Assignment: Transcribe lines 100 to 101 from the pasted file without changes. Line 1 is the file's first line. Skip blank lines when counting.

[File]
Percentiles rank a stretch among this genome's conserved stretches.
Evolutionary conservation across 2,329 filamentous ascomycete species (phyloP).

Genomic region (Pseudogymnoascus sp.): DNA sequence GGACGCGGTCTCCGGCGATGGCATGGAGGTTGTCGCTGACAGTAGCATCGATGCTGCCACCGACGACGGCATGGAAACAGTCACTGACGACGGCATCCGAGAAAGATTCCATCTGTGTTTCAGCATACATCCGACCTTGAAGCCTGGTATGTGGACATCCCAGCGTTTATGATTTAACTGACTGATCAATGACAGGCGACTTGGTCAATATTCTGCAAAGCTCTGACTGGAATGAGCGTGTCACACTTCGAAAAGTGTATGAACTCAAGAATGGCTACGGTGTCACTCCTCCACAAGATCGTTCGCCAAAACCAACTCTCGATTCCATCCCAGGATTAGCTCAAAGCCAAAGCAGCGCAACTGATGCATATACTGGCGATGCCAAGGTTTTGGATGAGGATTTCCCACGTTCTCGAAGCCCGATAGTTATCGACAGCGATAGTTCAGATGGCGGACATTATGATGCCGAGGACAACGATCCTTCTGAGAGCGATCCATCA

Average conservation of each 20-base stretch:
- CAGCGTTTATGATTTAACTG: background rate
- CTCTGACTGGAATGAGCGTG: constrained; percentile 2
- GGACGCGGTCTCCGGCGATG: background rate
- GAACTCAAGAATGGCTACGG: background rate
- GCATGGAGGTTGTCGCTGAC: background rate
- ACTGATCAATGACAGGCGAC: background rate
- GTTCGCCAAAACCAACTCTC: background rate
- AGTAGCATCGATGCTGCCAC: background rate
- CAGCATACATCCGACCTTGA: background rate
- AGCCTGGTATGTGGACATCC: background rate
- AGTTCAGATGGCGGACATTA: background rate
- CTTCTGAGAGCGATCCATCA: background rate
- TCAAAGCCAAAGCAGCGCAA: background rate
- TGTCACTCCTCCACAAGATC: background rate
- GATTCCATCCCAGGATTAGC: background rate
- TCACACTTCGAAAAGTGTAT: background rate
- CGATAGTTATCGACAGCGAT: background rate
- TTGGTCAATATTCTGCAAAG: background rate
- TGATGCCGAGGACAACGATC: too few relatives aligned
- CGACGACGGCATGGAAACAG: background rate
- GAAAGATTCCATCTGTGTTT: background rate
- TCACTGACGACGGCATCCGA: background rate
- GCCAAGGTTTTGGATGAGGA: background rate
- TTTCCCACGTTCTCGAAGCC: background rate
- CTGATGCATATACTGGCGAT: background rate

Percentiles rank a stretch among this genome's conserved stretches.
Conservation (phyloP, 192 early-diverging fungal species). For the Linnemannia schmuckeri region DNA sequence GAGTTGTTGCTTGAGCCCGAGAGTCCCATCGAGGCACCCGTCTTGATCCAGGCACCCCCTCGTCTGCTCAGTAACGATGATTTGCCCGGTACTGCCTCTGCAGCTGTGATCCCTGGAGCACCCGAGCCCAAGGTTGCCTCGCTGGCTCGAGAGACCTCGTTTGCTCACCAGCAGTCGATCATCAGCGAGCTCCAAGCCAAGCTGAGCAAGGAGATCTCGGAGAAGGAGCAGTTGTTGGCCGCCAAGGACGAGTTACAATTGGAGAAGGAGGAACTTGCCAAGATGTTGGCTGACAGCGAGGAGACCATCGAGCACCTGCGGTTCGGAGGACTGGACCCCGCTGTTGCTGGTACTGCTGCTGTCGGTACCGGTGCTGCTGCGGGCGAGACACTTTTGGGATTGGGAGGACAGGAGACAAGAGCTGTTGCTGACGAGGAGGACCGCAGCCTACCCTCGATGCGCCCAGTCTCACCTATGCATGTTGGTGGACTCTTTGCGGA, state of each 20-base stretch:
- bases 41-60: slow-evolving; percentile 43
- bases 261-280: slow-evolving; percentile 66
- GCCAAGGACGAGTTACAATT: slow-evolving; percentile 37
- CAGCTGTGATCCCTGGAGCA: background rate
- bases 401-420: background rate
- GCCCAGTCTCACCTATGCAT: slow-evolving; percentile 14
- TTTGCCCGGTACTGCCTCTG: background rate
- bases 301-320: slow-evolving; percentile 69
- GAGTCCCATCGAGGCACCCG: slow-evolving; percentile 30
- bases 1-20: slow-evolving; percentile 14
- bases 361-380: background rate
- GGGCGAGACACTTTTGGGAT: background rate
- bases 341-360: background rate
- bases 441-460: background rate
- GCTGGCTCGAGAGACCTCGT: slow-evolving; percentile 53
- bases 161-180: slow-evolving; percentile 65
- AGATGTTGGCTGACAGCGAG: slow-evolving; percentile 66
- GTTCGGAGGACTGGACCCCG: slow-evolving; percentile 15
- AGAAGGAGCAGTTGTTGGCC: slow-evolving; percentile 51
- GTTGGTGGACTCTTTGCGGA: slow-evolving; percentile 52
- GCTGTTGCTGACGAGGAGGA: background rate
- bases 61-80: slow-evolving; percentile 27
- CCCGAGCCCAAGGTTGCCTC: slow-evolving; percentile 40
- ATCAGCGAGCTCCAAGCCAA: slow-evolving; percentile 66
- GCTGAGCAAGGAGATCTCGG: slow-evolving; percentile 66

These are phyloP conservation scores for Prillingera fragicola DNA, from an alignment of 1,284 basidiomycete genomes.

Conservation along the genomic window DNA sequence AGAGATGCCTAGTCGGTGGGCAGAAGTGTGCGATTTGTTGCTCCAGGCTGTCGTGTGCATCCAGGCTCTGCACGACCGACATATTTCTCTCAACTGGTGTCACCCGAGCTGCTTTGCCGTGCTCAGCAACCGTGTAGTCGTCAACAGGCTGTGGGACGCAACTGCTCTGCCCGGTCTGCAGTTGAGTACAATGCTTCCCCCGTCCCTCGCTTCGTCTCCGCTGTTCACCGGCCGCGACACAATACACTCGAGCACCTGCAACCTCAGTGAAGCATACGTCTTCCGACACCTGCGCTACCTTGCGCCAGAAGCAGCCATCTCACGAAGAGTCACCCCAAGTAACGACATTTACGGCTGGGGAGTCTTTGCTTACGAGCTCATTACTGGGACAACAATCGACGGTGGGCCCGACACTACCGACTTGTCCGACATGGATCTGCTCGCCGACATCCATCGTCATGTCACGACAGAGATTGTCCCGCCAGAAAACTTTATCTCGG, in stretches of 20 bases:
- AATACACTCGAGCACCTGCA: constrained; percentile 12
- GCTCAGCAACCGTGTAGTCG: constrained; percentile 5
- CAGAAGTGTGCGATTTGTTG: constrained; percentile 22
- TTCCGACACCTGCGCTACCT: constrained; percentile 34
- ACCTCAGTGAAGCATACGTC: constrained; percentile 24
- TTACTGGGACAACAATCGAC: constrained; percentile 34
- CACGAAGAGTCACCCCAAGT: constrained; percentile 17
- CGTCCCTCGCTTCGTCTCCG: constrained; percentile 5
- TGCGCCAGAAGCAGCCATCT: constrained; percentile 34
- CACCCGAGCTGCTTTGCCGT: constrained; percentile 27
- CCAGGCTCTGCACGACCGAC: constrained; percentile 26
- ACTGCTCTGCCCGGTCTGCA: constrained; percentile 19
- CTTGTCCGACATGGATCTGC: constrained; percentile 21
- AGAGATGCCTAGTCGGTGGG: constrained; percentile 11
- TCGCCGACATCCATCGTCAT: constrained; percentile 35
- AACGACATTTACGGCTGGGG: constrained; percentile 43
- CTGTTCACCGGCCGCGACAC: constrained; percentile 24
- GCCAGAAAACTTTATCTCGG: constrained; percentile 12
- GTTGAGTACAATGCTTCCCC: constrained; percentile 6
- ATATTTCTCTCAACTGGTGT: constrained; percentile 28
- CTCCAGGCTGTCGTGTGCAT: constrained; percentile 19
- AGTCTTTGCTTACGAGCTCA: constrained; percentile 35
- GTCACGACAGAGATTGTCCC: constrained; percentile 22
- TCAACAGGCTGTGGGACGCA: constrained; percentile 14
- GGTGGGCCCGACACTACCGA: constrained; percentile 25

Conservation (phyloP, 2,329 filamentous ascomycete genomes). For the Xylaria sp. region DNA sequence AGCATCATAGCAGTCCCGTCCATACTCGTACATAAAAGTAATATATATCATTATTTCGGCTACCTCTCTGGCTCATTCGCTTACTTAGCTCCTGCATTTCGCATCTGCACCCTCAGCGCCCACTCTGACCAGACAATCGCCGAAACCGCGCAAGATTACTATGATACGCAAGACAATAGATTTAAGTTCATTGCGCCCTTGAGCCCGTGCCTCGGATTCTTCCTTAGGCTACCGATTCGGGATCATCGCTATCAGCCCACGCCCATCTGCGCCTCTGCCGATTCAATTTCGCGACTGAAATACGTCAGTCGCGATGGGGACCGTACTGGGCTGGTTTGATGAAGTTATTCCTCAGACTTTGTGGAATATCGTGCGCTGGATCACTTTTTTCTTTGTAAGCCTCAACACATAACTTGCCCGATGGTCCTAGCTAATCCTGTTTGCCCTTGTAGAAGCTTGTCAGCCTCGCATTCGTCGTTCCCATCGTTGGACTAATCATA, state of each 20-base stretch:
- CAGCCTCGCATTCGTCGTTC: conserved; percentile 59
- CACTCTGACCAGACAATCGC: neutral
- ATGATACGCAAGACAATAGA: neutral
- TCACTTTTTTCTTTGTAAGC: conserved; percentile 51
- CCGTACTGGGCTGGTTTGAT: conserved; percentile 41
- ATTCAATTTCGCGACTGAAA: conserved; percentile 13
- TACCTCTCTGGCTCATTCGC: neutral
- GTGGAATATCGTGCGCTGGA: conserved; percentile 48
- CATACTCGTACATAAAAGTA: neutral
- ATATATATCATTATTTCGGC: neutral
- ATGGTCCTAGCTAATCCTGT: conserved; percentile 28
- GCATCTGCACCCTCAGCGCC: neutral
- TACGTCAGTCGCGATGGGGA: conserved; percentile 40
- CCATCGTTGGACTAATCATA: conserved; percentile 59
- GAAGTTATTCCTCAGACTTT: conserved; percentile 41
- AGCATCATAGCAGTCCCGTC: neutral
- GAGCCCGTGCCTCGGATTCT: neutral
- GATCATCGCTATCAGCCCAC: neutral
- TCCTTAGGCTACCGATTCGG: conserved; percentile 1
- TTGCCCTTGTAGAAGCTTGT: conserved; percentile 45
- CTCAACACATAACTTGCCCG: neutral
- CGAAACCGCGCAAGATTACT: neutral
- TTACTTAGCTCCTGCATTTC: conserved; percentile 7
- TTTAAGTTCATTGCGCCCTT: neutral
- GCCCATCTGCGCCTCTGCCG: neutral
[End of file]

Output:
- AGCATCATAGCAGTCCCGTC: neutral
- GAGCCCGTGCCTCGGATTCT: neutral